3. Eager’s books are a worthwhile journey for any lover of children’s fantasy novels. I can’t imagine them without the Bodecker illustrations — I love their distinctive style and find them popping up in my memory as I think about this story. I also think this one is his best, but if you venture further I’m sure you’ll enjoy the others too.

    Liked by 1 person

    1. I shall definitely look out for others of his, Lory, especially as the order doesn’t seem to matter so much as I gather they jump around in time. I’m now surprised they aren’t as well known by, let alone popular with, a British reading public—this one, for example, has such brilliant writing and invention. And I agree, I can’t imagine this text without Bodecker’s drawings either.

      Liked by 1 person

  4. Books that are written with both a children’s and adult readership in mind always appeal to me and I enjoyed this review very much. I’ve never read anything by this author but you’ve definitely piqued my interest. Thank you.

    Liked by 1 person

    1. Apparently this is not only the first but the best of Eager’s children’s books, though that’s not to denigrate the sequels—I certainly think it’s in your remit to seek out a copy, Anne, and help it gain a new audience!

      Liked by 1 person

  5. We love Half Magic–my whole family–and I refer to it almost weekly, as the way I order groceries almost always involves some kind of “half magic” figuring. I order two bottles of different brands to make sure I get at least one bottle of something I really need, like ketchup. When I get two bottles, which happens, I just say, “well, I was figuring on the half magic.”

    Liked by 1 person

    1. Hah, I get that, Jeanne! The logic of half-magic wishing also reminds me of the famous Bilbo quote: “I don’t know half of you half as well as I should like; and I like less than half of you half as well as you deserve.” It does my head in every time I think I’ve got a handle on the logic in these statements! 🙂

      Liked by 1 person

    1. They’re the people who take St Paul’s injunction too literally: When I was a child, I spake as a child, I understood as a child, I thought as a child: but when I became a man, I put away childish things. ‘Putting away childish things’ to us I think would be like a living death. Don’t do it, Ola! Save those childish things! 🙂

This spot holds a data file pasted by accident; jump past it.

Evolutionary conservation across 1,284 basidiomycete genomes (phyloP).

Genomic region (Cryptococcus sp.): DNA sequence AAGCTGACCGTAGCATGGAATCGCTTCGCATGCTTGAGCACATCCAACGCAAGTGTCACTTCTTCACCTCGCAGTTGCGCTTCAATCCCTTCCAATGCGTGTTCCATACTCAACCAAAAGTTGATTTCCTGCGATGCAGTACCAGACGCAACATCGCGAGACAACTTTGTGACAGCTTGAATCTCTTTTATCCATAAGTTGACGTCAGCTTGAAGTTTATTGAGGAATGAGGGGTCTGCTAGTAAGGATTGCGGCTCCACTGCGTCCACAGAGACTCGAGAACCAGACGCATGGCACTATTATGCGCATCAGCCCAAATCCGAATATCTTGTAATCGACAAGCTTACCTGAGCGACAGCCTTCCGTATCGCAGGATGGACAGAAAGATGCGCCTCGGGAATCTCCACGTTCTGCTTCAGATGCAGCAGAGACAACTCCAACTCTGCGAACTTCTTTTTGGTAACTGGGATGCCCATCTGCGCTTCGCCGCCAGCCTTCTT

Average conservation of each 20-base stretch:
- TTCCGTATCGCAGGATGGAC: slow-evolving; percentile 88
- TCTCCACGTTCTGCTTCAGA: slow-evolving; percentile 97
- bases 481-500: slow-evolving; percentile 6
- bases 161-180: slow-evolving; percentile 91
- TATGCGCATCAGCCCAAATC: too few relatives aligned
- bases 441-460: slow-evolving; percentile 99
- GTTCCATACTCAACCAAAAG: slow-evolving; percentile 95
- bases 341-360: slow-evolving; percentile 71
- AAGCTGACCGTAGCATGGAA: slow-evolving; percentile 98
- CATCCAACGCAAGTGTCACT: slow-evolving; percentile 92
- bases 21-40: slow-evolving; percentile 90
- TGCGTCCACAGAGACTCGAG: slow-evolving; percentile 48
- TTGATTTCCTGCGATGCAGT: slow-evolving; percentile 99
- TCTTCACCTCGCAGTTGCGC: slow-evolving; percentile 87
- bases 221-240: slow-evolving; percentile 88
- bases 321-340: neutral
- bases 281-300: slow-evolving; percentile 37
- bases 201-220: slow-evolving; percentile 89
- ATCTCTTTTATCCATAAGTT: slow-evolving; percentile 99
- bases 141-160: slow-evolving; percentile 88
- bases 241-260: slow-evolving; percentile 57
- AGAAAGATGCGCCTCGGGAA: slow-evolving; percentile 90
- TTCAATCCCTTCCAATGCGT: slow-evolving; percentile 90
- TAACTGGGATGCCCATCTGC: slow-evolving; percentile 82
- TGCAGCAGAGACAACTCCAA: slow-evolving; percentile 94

Liked by 2 people

      1. I was never a fan of St Paul’s rigidity 😛 I intend to care for my inner child as long as I live!

        To be fair, though, we all seem to be so obsessed with adolescence and adulthood that it often takes having children of one’s own to rediscover the wide-eyed wonder and enthusiasm of childhood 🙂

        Liked by 1 person

  6. I was very lucky and grew up reading Edward Eager (and Nesbit too). I love his books so much, and agree that Half Magic is the best, but they are all good, and I especially love Time Garden, Seven-Day Magic, and Knight’s Castle. The books are not all about the same group of children — this crew only appears again in Magic by the Lake, IIRC.

    Liked by 1 person

    1. I shall definitely be looking out for the remaining titles, Jean, even without the presence of the lively quartet of kids in this the first of the series. (I do remember reading that they reappear in the immediate sequel.) Half Magic surprised me by how good it was, and made me wonder why it isn’t as well known here in the UK.

      Liked by 1 person

      1. It’s funny what makes it across the Atlantic and what doesn’t — or sometimes it goes by Commonwealth. My SIL is Canadian and adored Enid Blyton stories, which are practically unavailable in the US, even though they would have been very popular — at least I should think so, given how beloved the Bobbsey Twins, Trixie Belden, and all sorts of similar stories have been.